A Brief History of Fender Guitars | Guitare.com

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Fender is perhaps the most legendary of all guitar brands, with a remarkable ability to stay relevant and cool no matter the genre or changing tastes. Here is a brief history of how it became the world’s favorite electric guitar brand.

Early days

Leo Fender at the drawing board. Image: Bob Perine

He may be one of the architects of the electric guitar, but Leo Fender started his career as a radio repairman and never played a guitar himself, but he was good at listening to people who did play and make equipment adapted to their needs.

Born in California in 1909, Clarence Leonidas Fender showed a unique talent for electronics early in his life, tinkering with electronics and parts from his uncle’s automotive electronics shop at the age of 13. year. He trained as an accountant but never stopped building and repairing radios and other audio equipment in his spare time, and in 1938 he started his own radio repair shop in Fullerton – Fender Radio Service.

Soon Leo was being approached by local bandleaders to create PA systems and other ways to amplify their string instruments – a challenge that spurred his creativity like never before. Then in 1943, Leo joined forces with his friend, former engineer Rickenbacker and inventor of the Vibrola tailpiece “Doc” Kauffman to form K&F Manufacturing Corporation to create Hawaiian guitars.

The following year, the pair filed a patent for a lap steel guitar that used one of Fender’s magnetic pickups, eventually selling the guitar with an amplifier as a combo. In 1946 Doc pulled out of their partnership, but Leo opted to continue on his own, renaming the company Fender Manufacturing wanting to focus solely on guitar innovations, he sold his radio repair business and never looked backward.

be strong

J.Mascis

In the late 1940s Fender began to develop plans for a solid body alternative to the hollow body guitars that were popular at the time – this was not the first solid body, but guitars were considered a gimmick or novelty in most circles. Leo would change all that forever.

The Esquire arrived in 1950 and was a sign of a bright and glorious future – with its bolt-on neck, single-cutaway slab body and single pickup, it was a much more rudimentary instrument than many guitarists were using at the time, but that was his genius.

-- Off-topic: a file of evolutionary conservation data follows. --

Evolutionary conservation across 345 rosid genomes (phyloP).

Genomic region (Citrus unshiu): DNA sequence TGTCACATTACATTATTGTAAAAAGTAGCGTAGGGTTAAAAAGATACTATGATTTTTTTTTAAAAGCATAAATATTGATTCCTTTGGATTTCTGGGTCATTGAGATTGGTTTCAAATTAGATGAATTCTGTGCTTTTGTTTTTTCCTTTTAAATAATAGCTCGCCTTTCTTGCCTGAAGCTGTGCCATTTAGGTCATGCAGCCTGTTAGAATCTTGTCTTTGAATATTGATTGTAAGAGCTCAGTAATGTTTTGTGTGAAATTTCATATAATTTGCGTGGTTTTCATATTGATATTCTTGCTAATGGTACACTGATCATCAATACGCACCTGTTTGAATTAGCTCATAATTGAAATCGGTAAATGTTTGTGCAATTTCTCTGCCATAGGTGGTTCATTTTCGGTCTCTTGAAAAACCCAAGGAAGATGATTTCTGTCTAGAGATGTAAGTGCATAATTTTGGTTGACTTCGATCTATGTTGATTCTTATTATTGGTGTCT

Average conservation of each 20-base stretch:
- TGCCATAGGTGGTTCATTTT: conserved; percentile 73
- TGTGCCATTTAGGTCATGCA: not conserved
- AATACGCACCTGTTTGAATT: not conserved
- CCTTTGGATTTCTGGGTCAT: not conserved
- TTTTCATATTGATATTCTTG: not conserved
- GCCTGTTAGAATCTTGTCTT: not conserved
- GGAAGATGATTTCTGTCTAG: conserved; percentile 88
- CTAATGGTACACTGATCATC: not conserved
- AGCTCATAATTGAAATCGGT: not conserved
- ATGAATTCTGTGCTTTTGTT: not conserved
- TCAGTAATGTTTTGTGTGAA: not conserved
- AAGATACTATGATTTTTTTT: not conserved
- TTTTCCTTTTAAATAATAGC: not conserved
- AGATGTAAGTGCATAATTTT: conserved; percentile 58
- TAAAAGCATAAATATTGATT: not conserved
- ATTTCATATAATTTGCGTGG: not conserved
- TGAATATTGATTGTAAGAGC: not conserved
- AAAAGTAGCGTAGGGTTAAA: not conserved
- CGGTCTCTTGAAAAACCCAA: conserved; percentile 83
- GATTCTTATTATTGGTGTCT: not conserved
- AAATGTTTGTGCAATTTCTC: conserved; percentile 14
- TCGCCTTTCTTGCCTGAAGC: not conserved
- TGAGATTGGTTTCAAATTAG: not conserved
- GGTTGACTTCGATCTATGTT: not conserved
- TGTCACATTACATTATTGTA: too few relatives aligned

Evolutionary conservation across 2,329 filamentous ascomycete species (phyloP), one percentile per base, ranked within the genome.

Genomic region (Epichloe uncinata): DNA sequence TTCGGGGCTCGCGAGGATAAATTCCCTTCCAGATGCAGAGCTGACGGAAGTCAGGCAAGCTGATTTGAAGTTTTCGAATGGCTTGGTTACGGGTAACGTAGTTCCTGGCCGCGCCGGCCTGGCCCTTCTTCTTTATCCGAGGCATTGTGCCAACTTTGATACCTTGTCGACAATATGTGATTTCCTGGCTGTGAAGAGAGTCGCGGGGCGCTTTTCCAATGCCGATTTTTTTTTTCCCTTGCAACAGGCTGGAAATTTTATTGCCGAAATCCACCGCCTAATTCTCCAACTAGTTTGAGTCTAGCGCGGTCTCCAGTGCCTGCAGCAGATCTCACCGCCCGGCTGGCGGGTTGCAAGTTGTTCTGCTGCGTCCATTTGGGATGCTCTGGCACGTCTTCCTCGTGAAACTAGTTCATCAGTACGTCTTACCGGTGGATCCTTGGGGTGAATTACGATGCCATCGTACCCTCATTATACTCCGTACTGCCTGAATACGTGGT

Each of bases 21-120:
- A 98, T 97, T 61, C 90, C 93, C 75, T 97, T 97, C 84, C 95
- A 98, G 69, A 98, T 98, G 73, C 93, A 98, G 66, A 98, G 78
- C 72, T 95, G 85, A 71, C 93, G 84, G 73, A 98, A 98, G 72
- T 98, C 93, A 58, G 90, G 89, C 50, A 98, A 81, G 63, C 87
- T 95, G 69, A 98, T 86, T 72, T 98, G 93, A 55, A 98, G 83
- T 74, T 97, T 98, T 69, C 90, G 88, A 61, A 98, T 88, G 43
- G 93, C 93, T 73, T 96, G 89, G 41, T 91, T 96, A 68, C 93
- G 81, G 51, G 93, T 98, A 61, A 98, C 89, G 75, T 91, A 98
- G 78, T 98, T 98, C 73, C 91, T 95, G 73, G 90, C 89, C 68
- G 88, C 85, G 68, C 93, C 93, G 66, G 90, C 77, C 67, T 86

The solid body guitar was less prone to feedback, it could be played louder and cut through the mix of increasingly loud bands. Without even realizing it, Leo had created the perfect sound for the emerging sound of pop music.

In 1951 a dual pickup version would arrive, initially dubbed the Broadcaster, but soon renamed the Telecaster after a legal – the first mass-produced solid body was born.
1951 was a good year for Fender – that year also saw the arrival of the Precision Bass, which quickly became the first electric bass to truly capture the imagination of low-end dogs. Another legend was born, but Leo was just getting started

Enter the Stratocaster

Eric Clapton
Image: Gareth Cattermole/Getty

After the success of the Telecaster and P-Bass, Fender and its masterminds set out to reinvent the electric guitar once again. After two years of research and development, 1954 saw the release of a new guitar, whose space-age contours and unmistakable sound would forever change the face of guitar music – the Stratocaster.

While the Strat had similarities to the Tele, it offered a few key differences. It has a contoured double-cutaway body, three single-coil pickups and a synchronized tremolo system.
Just as Henry Ford did for the automobile, in the Strat Fender created a guitar that could be mass-produced and easily maintained with spare parts. The versatility and durability of this design is why it has remained relatively unchanged from the start – it remains the most recognizable guitar ever made.

But Leo wasn’t done yet – in the late 1950s he began work on a more “high-end” guitar aimed at jazz guitarists of the day, with versatile switching, big single-ended pickups winding, a revolutionary new tremolo system, and a look that would polarize players for decades to come.

The Jazzmaster never really caught the attention of its intended audience, but the burgeoning surf guitar scene devoured it, just as it did with the small-scale Jaguar in 1962. Both guitars will continue to to sow discord and be misunderstood until grunge pioneers like Sonic Youth and Dinosaur Jr put Leo’s “quirky” guitars firmly at the pinnacle of cool.